100 Americans Making Constitutional History: A Biographical History presents 100 profiles of the key people behind some of the most important U.S. Supreme Court cases. Edited by Melvin I. Urofsky, a respected constitutional historian, each 2,000-word profile delves into the social and political context behind landmark Court decisions. For example, while a case like Brown v. Board of Education is about an important idea—the equal protection of the law—at its heart it is the story of a little girl, Linda Brown, who wanted to go to a decent school near her home. The outcome is accessible and objective “stories” about the individuals—heroes and scoundrels—who fought their way to constitutional history.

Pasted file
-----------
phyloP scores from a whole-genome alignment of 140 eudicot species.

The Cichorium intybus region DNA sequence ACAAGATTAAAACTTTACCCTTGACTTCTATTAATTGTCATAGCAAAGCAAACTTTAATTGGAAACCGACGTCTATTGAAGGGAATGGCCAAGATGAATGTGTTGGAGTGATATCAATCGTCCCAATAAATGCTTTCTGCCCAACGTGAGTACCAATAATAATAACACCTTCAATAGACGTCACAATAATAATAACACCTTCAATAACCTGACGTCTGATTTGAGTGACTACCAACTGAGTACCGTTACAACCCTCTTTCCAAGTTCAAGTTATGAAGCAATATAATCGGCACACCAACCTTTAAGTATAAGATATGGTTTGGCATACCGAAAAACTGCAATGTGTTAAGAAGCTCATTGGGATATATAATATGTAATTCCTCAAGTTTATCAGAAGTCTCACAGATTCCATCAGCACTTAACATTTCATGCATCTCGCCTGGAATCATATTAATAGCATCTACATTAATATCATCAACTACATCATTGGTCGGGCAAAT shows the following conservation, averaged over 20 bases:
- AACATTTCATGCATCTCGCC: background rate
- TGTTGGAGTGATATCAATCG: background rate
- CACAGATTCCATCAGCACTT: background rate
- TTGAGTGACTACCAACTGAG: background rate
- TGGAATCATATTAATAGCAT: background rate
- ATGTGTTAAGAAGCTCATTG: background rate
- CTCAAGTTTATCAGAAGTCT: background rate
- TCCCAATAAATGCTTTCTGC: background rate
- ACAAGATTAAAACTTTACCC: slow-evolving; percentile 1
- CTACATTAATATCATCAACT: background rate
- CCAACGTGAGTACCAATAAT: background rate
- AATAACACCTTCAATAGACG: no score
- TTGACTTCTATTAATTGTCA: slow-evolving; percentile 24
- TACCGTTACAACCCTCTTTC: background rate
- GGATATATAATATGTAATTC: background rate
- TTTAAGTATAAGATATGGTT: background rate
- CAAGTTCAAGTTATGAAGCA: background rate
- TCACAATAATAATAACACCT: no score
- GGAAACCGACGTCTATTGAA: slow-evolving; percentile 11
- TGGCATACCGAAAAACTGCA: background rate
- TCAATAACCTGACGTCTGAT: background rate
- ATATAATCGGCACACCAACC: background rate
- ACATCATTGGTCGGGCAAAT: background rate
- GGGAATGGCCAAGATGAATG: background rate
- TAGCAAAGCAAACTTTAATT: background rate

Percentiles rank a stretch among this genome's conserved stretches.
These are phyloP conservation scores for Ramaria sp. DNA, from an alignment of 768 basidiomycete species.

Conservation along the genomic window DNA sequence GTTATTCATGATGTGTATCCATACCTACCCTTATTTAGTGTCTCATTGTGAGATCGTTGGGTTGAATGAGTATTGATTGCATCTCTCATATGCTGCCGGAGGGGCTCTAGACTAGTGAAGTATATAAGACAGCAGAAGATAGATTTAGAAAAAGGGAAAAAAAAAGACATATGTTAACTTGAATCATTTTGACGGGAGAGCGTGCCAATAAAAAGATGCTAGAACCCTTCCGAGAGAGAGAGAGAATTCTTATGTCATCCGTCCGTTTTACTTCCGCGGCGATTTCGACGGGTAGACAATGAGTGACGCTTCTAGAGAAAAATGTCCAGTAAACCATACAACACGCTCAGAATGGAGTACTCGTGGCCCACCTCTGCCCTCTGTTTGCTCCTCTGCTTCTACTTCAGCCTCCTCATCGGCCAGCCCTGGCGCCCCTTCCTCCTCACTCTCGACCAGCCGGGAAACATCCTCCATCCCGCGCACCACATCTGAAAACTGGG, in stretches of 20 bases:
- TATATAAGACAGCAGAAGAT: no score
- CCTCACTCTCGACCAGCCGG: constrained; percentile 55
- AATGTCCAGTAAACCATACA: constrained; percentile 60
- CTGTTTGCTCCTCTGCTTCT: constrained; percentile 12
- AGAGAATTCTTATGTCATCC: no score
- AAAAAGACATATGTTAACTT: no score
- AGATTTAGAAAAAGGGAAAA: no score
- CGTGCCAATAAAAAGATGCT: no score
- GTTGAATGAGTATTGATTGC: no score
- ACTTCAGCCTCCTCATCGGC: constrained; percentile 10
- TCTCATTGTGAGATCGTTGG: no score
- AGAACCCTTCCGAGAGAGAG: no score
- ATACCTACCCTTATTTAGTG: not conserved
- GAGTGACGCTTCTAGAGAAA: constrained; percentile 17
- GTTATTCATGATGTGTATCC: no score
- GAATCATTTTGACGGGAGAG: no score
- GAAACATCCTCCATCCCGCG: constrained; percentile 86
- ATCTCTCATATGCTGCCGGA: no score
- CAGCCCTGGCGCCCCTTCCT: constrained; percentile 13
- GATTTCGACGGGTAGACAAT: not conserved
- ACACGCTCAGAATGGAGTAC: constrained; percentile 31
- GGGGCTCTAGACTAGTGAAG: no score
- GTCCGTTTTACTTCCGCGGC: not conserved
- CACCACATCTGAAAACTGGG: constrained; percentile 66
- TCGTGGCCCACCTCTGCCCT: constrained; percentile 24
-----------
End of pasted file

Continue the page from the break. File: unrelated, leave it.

Mack Claude Screws

Mack Claude Screws

Justice in Baker County

“Under Color of Law”

Screws v. United States

325 U.S. 91 (1945)

The trail of violence and litigation that brought this case to the U.S. Supreme Court began in Baker County, Georgia. Mack Claude Screws (b. 1897?) spent his entire life in Baker County, serving as its sheriff for twenty years.

Located in southwestern Georgia, Baker County in 1940 had a population of a little more than seven thousand. Sixty percent of the inhabitants were black, almost all the descendants of slaves. The county, first organized in 1825, was named for a Puritan and Revolutionary War hero, Colonel John Baker. Newton, named for another Revolutionary hero, became the county seat in 1831. Much of the county's early history involved violent Indian removal ...

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